Pulling Rank Pulling rank is one of the most common—and most damaging—trust-busters in the workplace.

Some people try to exert influence by using the power of their position or authority. Maybe their egos get in the way. Maybe they delight in the role of bully. Maybe they’re impatient and just want others to do things their way. Maybe they simply lack confidence and are reluctant to entertain the views of others.

Whatever the reasons, pulling rank is never effective in engaging peoples’ heads, hearts, and hopes. In fact, it does just the reverse.

During my years at Campbell Soup Company I worked for two CEOs, Harold Shaub and Gordon McGovern. They were worlds apart in virtually every aspect of leadership.

Harold Shaub was an old school executive whose closest colleagues, even those who had worked with him for more than thirty five years, still called him “Mr.” He clearly preferred surrounding himself with “yes men,” people who blindly followed his orders with no alternatives offered and no questions asked. He seemed to relish the perks of his office, and was none-too-subtle about reminding people that he was the boss.

When Harold Shaub retired, he was replaced in the corner office by Gordon McGovern. Gordon was nearly a direct opposite. He preferred the employee cafeteria over the executive dining room with its silver and china and deferential butlers. Though well-bred and Ivy League educated, Gordon was informal and approachable. He thrived on lively conversation, especially with people who offered opposing views. He was as comfortable chatting with a worker on the plant production line as he was in talking with a member of the board of directors.

In fact, because Gordon was so approachable, he got some of his best ideas from people who operated at several rungs lower on the organization chart. He seemed totally blind to the issues of rank. Though this seemed to annoy some of the Harold Shaub holdovers in the executive suite, it endeared Gordon to nearly everyone else in the company. He was, by far, more effective than his predecessor in bringing out the best in others.

Here’s another example of engaging leadership. Chuck is a family friend, one of my brother’s college classmates. Chuck is relatively small in stature, a steadfastly polite and soft-spoken gentleman. In a crowded room he comes across as the one most likely to teach Sunday School (which, in fact, he does). Chuck is retired General Charles C. Krulak, former Commandant of the United States Marine Corps. In the military, and now in private business, Chuck is known as the kind of leader that people love to follow. Rather than just issuing orders and demanding obedience, he earns respect by listening carefully, by coaching, by encouraging. He engages people’s ingenuity and commitment. He never bullies. He never pulls rank. He gets results.

If you’re tempted to pull rank, remember this simple advice: Drop the Pretense.

Using one’s higher status to compel obedience or obtain privileges is guaranteed to spawn resentment. When a boss pulls rank, people respond more out of compliance than out of commitment. Besides, pulling rank often comes across not as a sign of strength but as a sign of weakness. Pulling rank looks like a last resort, even when used early. After all, the reasoning goes, why would anyone need to pull rank if his viewpoint could stand on its own merits?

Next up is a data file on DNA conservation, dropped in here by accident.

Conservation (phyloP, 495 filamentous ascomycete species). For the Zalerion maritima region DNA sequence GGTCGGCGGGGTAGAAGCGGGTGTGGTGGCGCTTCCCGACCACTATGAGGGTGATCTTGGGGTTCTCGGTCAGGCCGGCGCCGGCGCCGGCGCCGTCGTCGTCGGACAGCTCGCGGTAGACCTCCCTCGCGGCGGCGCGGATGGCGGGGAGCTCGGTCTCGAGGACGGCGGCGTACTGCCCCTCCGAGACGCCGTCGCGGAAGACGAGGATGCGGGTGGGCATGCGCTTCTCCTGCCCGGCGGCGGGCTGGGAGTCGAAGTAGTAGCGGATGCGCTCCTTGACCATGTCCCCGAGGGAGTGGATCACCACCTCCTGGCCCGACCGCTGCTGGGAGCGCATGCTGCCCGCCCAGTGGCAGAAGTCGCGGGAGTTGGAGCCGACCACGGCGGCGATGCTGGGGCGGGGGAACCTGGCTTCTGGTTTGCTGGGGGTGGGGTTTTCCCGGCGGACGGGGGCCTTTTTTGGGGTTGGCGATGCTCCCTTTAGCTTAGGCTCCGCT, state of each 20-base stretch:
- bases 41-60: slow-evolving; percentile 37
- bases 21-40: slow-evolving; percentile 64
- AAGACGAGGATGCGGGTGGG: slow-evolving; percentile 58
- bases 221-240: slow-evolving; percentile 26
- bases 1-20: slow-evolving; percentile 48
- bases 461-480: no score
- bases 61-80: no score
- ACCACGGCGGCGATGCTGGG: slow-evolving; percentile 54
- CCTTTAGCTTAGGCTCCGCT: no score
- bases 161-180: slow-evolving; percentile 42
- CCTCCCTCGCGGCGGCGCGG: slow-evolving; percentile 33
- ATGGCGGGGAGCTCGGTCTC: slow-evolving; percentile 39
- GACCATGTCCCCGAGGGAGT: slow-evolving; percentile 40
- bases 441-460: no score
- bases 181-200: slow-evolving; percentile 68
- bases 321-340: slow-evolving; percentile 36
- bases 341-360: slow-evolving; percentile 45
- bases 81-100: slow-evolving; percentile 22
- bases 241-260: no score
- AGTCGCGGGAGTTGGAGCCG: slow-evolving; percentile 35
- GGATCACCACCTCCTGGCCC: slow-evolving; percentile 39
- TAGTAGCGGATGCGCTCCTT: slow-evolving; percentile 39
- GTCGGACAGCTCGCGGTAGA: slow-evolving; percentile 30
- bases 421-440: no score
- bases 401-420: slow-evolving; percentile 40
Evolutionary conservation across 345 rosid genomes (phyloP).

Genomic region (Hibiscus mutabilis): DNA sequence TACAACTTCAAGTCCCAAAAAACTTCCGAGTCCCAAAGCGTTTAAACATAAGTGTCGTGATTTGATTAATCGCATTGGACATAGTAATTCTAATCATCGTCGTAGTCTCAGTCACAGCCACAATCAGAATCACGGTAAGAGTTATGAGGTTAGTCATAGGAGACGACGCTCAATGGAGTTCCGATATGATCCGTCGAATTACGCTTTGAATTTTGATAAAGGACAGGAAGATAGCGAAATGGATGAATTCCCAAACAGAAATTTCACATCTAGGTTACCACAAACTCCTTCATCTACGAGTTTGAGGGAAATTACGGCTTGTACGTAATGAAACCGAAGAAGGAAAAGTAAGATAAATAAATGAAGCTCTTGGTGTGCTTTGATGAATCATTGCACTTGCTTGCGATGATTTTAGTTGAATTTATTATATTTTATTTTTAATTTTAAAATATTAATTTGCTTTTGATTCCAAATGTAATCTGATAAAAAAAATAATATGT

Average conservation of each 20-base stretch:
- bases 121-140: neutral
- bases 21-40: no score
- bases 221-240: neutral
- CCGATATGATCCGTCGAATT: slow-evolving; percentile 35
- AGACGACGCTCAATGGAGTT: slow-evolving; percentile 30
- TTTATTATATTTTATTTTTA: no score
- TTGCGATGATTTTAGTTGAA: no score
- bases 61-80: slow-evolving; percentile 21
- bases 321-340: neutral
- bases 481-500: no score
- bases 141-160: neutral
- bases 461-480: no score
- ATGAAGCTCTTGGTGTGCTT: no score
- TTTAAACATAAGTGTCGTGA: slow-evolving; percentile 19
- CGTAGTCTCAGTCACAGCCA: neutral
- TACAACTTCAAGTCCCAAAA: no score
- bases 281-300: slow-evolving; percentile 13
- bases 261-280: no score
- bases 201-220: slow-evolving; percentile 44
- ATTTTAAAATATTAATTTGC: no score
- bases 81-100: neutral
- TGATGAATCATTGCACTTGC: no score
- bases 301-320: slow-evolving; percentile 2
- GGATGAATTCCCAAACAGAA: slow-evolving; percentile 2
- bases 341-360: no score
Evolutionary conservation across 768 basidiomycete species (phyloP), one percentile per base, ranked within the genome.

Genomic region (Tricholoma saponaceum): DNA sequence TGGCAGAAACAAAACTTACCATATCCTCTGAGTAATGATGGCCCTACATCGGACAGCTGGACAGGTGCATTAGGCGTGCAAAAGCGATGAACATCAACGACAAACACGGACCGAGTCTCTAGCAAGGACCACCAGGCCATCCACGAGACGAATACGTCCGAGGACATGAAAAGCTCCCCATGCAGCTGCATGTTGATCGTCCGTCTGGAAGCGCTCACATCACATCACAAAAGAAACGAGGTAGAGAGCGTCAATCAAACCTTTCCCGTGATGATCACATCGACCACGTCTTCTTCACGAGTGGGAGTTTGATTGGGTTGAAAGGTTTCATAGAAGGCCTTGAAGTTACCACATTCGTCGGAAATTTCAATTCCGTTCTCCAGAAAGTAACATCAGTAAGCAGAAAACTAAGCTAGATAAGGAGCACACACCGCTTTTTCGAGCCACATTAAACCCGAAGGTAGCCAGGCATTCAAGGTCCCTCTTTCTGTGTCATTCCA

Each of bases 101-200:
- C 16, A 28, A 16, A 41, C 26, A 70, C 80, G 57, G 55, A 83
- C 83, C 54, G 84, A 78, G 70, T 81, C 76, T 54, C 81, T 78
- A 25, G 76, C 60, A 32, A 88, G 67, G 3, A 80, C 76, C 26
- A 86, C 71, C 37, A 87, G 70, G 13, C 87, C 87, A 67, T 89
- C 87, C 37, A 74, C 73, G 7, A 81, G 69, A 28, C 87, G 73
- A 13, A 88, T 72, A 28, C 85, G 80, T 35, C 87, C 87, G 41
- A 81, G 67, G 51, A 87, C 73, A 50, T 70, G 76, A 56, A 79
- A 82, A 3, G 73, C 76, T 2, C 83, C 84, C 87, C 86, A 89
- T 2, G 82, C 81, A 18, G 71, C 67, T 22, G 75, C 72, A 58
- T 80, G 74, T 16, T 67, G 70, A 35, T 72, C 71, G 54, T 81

Let’s get real. Even though you may have position, title, a reserved parking space, and maybe a bigger desk lamp than the guy next door, you’re really no smarter than most of the people in your organization. You may have “paid your dues,” to get where you are. But that doesn’t mean you have more brain cells.

So drop the pretense. You’re all in this together. And the better you are at exercising influence rather than authority, the better you’ll be at engaging the heads, hearts, and hopes of your colleagues.

Here are five steps to help you Drop the Pretense:

  1. Question your motives. Are you using your position or authority to browbeat people into doing things your way? Are you trying to stifle open discussion? Are you using the leverage of your position just because you can? Do you somehow feel threatened by someone who offers a view difference from yours? If the roles were reversed and someone tried to pull rank on you, how would you feel?
  2. Examine your case. Are there leaks in the case you’re trying to make for adopting your view? Is pulling rank just a way to camouflage those leaks?
  3. Inspect your language. Are you using words like “It’s my way or the highway . . .” or “Remember that I’m the boss . . .”or “Just do what you’re told . . .” or “I thought you liked working here”? These are blatant examples of pulling rank, with bullying thrown in.
  4. Consider the desired outcomes. If mutual purpose and mutual respect are what you really want in your relationships, you’ll realize that pulling rank introduces a tone that’s contrary to mutuality.
  5. Listen with empathy. This means listening to understand, not to judge or rebut. Inquire to discover. Advocate with respect. Pool the meaning by sincerely hearing people out. This reinforces a “we’re all in this together” tone and diminish the temptation to exercise unrighteous dominion by pulling rank.

This column by Dr. Duncan was also published by Forbes where he is a regular contributor. Follow on Twitter @DoctorDuncan

Rodger Dean Duncan